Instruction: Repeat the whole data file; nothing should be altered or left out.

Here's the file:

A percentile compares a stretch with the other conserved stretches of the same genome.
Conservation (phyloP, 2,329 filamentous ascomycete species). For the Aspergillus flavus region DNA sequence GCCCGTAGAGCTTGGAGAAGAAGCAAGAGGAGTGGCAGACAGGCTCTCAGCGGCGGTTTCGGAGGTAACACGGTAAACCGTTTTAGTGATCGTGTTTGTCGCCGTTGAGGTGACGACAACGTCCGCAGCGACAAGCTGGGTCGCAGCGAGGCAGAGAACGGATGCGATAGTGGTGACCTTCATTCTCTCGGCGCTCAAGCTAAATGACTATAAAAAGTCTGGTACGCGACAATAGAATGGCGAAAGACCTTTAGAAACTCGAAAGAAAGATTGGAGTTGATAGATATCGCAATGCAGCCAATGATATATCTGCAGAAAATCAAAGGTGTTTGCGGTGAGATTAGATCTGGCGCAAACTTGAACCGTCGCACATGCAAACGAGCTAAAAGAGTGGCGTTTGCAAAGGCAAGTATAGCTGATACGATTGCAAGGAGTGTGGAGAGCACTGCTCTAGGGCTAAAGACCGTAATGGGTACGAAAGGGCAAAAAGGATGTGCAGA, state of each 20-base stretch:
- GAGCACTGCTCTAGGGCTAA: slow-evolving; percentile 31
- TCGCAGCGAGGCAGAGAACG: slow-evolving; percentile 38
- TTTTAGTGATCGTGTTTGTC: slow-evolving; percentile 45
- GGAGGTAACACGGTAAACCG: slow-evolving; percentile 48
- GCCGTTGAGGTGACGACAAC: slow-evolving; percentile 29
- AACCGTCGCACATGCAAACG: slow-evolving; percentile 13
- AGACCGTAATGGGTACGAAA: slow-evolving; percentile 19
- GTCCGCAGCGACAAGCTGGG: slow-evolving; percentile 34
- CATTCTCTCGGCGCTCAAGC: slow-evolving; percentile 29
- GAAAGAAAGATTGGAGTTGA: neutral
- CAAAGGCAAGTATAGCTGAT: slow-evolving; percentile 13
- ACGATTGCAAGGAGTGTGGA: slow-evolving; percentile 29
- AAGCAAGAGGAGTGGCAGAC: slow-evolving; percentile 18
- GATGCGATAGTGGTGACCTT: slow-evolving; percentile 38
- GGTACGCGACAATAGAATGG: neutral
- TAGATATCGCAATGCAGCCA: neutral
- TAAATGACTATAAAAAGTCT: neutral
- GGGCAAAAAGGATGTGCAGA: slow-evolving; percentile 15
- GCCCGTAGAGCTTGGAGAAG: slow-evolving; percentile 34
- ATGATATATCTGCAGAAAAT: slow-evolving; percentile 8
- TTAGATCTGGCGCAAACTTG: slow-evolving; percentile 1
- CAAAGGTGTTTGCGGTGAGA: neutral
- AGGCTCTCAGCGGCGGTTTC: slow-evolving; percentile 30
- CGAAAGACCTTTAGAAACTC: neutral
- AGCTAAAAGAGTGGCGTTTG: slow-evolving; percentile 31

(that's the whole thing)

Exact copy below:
A percentile compares a stretch with the other conserved stretches of the same genome.
Conservation (phyloP, 2,329 filamentous ascomycete species). For the Aspergillus flavus region DNA sequence GCCCGTAGAGCTTGGAGAAGAAGCAAGAGGAGTGGCAGACAGGCTCTCAGCGGCGGTTTCGGAGGTAACACGGTAAACCGTTTTAGTGATCGTGTTTGTCGCCGTTGAGGTGACGACAACGTCCGCAGCGACAAGCTGGGTCGCAGCGAGGCAGAGAACGGATGCGATAGTGGTGACCTTCATTCTCTCGGCGCTCAAGCTAAATGACTATAAAAAGTCTGGTACGCGACAATAGAATGGCGAAAGACCTTTAGAAACTCGAAAGAAAGATTGGAGTTGATAGATATCGCAATGCAGCCAATGATATATCTGCAGAAAATCAAAGGTGTTTGCGGTGAGATTAGATCTGGCGCAAACTTGAACCGTCGCACATGCAAACGAGCTAAAAGAGTGGCGTTTGCAAAGGCAAGTATAGCTGATACGATTGCAAGGAGTGTGGAGAGCACTGCTCTAGGGCTAAAGACCGTAATGGGTACGAAAGGGCAAAAAGGATGTGCAGA, state of each 20-base stretch:
- GAGCACTGCTCTAGGGCTAA: slow-evolving; percentile 31
- TCGCAGCGAGGCAGAGAACG: slow-evolving; percentile 38
- TTTTAGTGATCGTGTTTGTC: slow-evolving; percentile 45
- GGAGGTAACACGGTAAACCG: slow-evolving; percentile 48
- GCCGTTGAGGTGACGACAAC: slow-evolving; percentile 29
- AACCGTCGCACATGCAAACG: slow-evolving; percentile 13
- AGACCGTAATGGGTACGAAA: slow-evolving; percentile 19
- GTCCGCAGCGACAAGCTGGG: slow-evolving; percentile 34
- CATTCTCTCGGCGCTCAAGC: slow-evolving; percentile 29
- GAAAGAAAGATTGGAGTTGA: neutral
- CAAAGGCAAGTATAGCTGAT: slow-evolving; percentile 13
- ACGATTGCAAGGAGTGTGGA: slow-evolving; percentile 29
- AAGCAAGAGGAGTGGCAGAC: slow-evolving; percentile 18
- GATGCGATAGTGGTGACCTT: slow-evolving; percentile 38
- GGTACGCGACAATAGAATGG: neutral
- TAGATATCGCAATGCAGCCA: neutral
- TAAATGACTATAAAAAGTCT: neutral
- GGGCAAAAAGGATGTGCAGA: slow-evolving; percentile 15
- GCCCGTAGAGCTTGGAGAAG: slow-evolving; percentile 34
- ATGATATATCTGCAGAAAAT: slow-evolving; percentile 8
- TTAGATCTGGCGCAAACTTG: slow-evolving; percentile 1
- CAAAGGTGTTTGCGGTGAGA: neutral
- AGGCTCTCAGCGGCGGTTTC: slow-evolving; percentile 30
- CGAAAGACCTTTAGAAACTC: neutral
- AGCTAAAAGAGTGGCGTTTG: slow-evolving; percentile 31